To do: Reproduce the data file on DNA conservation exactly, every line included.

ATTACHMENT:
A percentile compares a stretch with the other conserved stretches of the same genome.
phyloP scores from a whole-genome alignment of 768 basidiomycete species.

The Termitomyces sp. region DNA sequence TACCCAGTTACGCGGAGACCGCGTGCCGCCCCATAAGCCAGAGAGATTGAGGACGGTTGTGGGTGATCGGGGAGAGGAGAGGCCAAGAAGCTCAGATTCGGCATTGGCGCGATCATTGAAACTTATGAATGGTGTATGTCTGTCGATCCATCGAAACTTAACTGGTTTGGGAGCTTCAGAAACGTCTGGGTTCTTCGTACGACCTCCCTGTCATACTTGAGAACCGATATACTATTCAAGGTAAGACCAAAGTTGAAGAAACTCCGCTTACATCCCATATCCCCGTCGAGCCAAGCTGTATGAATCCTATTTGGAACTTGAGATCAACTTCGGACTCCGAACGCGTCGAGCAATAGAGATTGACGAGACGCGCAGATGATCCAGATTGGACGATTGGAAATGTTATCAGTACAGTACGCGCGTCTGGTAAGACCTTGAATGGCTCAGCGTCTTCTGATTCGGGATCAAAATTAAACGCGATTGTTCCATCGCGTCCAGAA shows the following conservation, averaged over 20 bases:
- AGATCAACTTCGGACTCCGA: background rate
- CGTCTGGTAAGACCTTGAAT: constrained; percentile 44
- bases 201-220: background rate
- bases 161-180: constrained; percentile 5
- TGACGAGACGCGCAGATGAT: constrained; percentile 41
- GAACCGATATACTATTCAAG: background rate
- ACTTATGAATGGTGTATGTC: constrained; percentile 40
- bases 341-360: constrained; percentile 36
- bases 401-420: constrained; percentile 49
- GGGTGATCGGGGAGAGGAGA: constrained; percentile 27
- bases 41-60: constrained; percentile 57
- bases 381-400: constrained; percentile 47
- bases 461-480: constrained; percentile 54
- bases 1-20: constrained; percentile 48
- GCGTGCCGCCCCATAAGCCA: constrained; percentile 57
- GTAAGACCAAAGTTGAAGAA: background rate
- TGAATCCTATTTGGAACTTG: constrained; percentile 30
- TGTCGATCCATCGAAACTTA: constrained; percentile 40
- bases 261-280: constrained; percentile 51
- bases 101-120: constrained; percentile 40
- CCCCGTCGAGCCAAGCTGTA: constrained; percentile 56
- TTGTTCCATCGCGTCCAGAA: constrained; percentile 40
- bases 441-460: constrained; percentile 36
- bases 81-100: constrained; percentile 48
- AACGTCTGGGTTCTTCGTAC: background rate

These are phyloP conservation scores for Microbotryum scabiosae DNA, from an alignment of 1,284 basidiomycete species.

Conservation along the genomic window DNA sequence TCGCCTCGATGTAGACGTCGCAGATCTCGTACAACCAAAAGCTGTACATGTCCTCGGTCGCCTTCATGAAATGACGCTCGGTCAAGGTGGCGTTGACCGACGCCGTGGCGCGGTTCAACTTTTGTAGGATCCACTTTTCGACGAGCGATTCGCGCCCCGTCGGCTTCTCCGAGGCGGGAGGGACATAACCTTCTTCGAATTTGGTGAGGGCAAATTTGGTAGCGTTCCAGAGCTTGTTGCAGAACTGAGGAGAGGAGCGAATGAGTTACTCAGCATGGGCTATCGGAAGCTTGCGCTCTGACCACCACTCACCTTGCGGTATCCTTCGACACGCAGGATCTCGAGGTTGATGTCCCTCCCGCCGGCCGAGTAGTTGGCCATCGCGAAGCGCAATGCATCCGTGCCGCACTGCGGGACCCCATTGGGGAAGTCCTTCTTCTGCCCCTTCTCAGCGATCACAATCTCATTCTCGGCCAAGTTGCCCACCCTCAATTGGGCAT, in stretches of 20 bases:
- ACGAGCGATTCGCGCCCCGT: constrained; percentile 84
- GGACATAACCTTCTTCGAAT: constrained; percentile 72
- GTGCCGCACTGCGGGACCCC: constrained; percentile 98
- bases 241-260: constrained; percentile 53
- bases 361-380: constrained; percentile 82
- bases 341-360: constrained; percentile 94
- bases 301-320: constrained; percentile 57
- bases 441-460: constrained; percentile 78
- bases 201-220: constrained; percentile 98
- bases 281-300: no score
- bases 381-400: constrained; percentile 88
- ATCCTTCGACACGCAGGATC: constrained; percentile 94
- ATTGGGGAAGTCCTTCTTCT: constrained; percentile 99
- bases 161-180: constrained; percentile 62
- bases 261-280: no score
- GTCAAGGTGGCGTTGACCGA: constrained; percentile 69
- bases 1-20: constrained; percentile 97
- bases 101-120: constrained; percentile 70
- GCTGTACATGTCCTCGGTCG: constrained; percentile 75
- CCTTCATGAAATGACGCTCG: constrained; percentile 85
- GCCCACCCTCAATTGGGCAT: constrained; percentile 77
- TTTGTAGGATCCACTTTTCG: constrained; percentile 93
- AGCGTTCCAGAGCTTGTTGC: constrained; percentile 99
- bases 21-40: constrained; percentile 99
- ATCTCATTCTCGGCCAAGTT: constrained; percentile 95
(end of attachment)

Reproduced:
A percentile compares a stretch with the other conserved stretches of the same genome.
phyloP scores from a whole-genome alignment of 768 basidiomycete species.

The Termitomyces sp. region DNA sequence TACCCAGTTACGCGGAGACCGCGTGCCGCCCCATAAGCCAGAGAGATTGAGGACGGTTGTGGGTGATCGGGGAGAGGAGAGGCCAAGAAGCTCAGATTCGGCATTGGCGCGATCATTGAAACTTATGAATGGTGTATGTCTGTCGATCCATCGAAACTTAACTGGTTTGGGAGCTTCAGAAACGTCTGGGTTCTTCGTACGACCTCCCTGTCATACTTGAGAACCGATATACTATTCAAGGTAAGACCAAAGTTGAAGAAACTCCGCTTACATCCCATATCCCCGTCGAGCCAAGCTGTATGAATCCTATTTGGAACTTGAGATCAACTTCGGACTCCGAACGCGTCGAGCAATAGAGATTGACGAGACGCGCAGATGATCCAGATTGGACGATTGGAAATGTTATCAGTACAGTACGCGCGTCTGGTAAGACCTTGAATGGCTCAGCGTCTTCTGATTCGGGATCAAAATTAAACGCGATTGTTCCATCGCGTCCAGAA shows the following conservation, averaged over 20 bases:
- AGATCAACTTCGGACTCCGA: background rate
- CGTCTGGTAAGACCTTGAAT: constrained; percentile 44
- bases 201-220: background rate
- bases 161-180: constrained; percentile 5
- TGACGAGACGCGCAGATGAT: constrained; percentile 41
- GAACCGATATACTATTCAAG: background rate
- ACTTATGAATGGTGTATGTC: constrained; percentile 40
- bases 341-360: constrained; percentile 36
- bases 401-420: constrained; percentile 49
- GGGTGATCGGGGAGAGGAGA: constrained; percentile 27
- bases 41-60: constrained; percentile 57
- bases 381-400: constrained; percentile 47
- bases 461-480: constrained; percentile 54
- bases 1-20: constrained; percentile 48
- GCGTGCCGCCCCATAAGCCA: constrained; percentile 57
- GTAAGACCAAAGTTGAAGAA: background rate
- TGAATCCTATTTGGAACTTG: constrained; percentile 30
- TGTCGATCCATCGAAACTTA: constrained; percentile 40
- bases 261-280: constrained; percentile 51
- bases 101-120: constrained; percentile 40
- CCCCGTCGAGCCAAGCTGTA: constrained; percentile 56
- TTGTTCCATCGCGTCCAGAA: constrained; percentile 40
- bases 441-460: constrained; percentile 36
- bases 81-100: constrained; percentile 48
- AACGTCTGGGTTCTTCGTAC: background rate

These are phyloP conservation scores for Microbotryum scabiosae DNA, from an alignment of 1,284 basidiomycete species.

Conservation along the genomic window DNA sequence TCGCCTCGATGTAGACGTCGCAGATCTCGTACAACCAAAAGCTGTACATGTCCTCGGTCGCCTTCATGAAATGACGCTCGGTCAAGGTGGCGTTGACCGACGCCGTGGCGCGGTTCAACTTTTGTAGGATCCACTTTTCGACGAGCGATTCGCGCCCCGTCGGCTTCTCCGAGGCGGGAGGGACATAACCTTCTTCGAATTTGGTGAGGGCAAATTTGGTAGCGTTCCAGAGCTTGTTGCAGAACTGAGGAGAGGAGCGAATGAGTTACTCAGCATGGGCTATCGGAAGCTTGCGCTCTGACCACCACTCACCTTGCGGTATCCTTCGACACGCAGGATCTCGAGGTTGATGTCCCTCCCGCCGGCCGAGTAGTTGGCCATCGCGAAGCGCAATGCATCCGTGCCGCACTGCGGGACCCCATTGGGGAAGTCCTTCTTCTGCCCCTTCTCAGCGATCACAATCTCATTCTCGGCCAAGTTGCCCACCCTCAATTGGGCAT, in stretches of 20 bases:
- ACGAGCGATTCGCGCCCCGT: constrained; percentile 84
- GGACATAACCTTCTTCGAAT: constrained; percentile 72
- GTGCCGCACTGCGGGACCCC: constrained; percentile 98
- bases 241-260: constrained; percentile 53
- bases 361-380: constrained; percentile 82
- bases 341-360: constrained; percentile 94
- bases 301-320: constrained; percentile 57
- bases 441-460: constrained; percentile 78
- bases 201-220: constrained; percentile 98
- bases 281-300: no score
- bases 381-400: constrained; percentile 88
- ATCCTTCGACACGCAGGATC: constrained; percentile 94
- ATTGGGGAAGTCCTTCTTCT: constrained; percentile 99
- bases 161-180: constrained; percentile 62
- bases 261-280: no score
- GTCAAGGTGGCGTTGACCGA: constrained; percentile 69
- bases 1-20: constrained; percentile 97
- bases 101-120: constrained; percentile 70
- GCTGTACATGTCCTCGGTCG: constrained; percentile 75
- CCTTCATGAAATGACGCTCG: constrained; percentile 85
- GCCCACCCTCAATTGGGCAT: constrained; percentile 77
- TTTGTAGGATCCACTTTTCG: constrained; percentile 93
- AGCGTTCCAGAGCTTGTTGC: constrained; percentile 99
- bases 21-40: constrained; percentile 99
- ATCTCATTCTCGGCCAAGTT: constrained; percentile 95